In the neoadjuvant treatment of TNBC, there is an ongoing debate about the role of platinum salts as a standard of care in an unselected population. The addition of carboplatin to standard neoadjuvant chemotherapy (NACT) improved pCR rates without clear benefits on survival outcomes and with the cost of higher short-term haematological toxicity as seen in recent randomised clinical trials and meta-analysis [10, 11]. There was no consensus regarding the use of carboplatin with standard ‘doxorrubicin/cyclophosphamide and paclitaxel’ or other cyclophosphamide, anthracycline, taxane-type regimens, with a slight majority of panelists voting against its addition (60%). This vote reflects the current controversy on the best endpoint of these trials while defining the ideal treatment regimen for these patients. Forthcoming data on the Brightness trial’s [12] EFS will undoubtedly add important data to this discussion.

Immunotherapy emerged as a new therapeutic modality and is approved in combination with chemotherapy for first-line treatment of metastatic TNBC overexpressing PDL-1. Several ongoing trials are being conducted in the early-stage setting, and this topic has been comprehensively reviewed elsewhere [13]. Even though there are promising results showing increased pCR rates with atezolizumab and pembrolizumab, we still need to wait for mature data on survival outcomes, especially considering the risk–benefit balance with the use of immunotherapy in this setting, given the potential long-lasting immune-related adverse effects and also financial toxicity issues. The panel discouraged (90%) the use of PD1/PDL1 targeted treatment with an immune checkpoint inhibitor in the adjuvant and neoadjuvant settings and clearly defined that PD1/PDL1 testing does not help the management of eTNBC patients.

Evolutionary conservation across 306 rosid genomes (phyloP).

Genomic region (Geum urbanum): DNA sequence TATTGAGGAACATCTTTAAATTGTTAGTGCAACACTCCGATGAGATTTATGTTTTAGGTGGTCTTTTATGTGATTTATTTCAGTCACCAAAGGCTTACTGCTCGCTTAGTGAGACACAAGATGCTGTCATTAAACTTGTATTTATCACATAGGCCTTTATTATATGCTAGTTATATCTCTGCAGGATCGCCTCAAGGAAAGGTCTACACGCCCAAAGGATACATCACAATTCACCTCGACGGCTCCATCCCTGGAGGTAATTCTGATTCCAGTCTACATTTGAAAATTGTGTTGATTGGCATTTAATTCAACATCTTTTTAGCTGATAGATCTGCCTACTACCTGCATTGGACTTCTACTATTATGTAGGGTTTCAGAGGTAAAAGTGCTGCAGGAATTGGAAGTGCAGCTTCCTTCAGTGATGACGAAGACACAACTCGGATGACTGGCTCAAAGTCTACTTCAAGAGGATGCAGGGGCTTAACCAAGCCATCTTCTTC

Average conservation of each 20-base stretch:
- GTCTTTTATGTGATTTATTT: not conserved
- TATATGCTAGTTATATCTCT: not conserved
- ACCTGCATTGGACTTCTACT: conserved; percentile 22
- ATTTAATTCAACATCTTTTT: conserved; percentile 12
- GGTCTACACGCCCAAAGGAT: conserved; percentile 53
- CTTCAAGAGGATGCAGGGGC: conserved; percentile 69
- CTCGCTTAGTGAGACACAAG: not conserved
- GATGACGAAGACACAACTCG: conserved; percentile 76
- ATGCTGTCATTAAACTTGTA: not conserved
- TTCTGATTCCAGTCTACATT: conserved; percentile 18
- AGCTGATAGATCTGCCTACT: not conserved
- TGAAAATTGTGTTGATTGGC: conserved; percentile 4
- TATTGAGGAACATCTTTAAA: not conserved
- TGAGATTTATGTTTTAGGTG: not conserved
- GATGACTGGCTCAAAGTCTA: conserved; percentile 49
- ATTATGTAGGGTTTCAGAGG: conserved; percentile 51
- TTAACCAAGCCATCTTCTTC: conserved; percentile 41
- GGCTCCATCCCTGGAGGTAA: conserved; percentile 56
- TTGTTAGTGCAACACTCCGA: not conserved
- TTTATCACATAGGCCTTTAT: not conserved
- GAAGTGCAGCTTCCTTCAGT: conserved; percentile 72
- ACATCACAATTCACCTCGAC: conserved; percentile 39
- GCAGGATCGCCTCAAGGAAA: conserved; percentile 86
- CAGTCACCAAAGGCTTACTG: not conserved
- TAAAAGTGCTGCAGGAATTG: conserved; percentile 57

Adjuvant systemic therapy after neoadjuvant treatment

pCR is a common efficacy endpoint in neoadjuvant therapy trials for TNBC and HER2-positive disease and has been accepted as a surrogate endpoint for drug approval. Several studies have shown that pCR is strongly associated with improved long-term survival outcomes, including progression-free survival (PFS) and OS [14]. It is clear that patients treated with neoadjuvant treatment who achieve pCR have a favourable prognosis, whereas patients who do not achieve pCR have a higher risk of relapse and should be treated differently in the adjuvant setting, as recent studies showed survival benefits with the use of trastuzumab-emtansine (TDM1) and capecitabine for patients with residual disease after neoadjuvant therapy in HER2-positive and TNBC, respectively.

Another important concept is that pCR is not a synonym of cure [15]. The majority of the experts believe that baseline stage and tumour subtype matter to define prognosis in patients achieving a pCR. Even though 34% of the panelists voted that prognosis is similar for all patients achieving pCR, we agree with the majority of the voters considering that there is solid evidence pointing out that young age, node-positive and high-grade tumours significantly increase the risk of recurrence after NACT [16]. It is known that a not-insignificant residual rate of recurrence (10%–15%) has been demonstrated in patients achieving pCR in various clinical trials.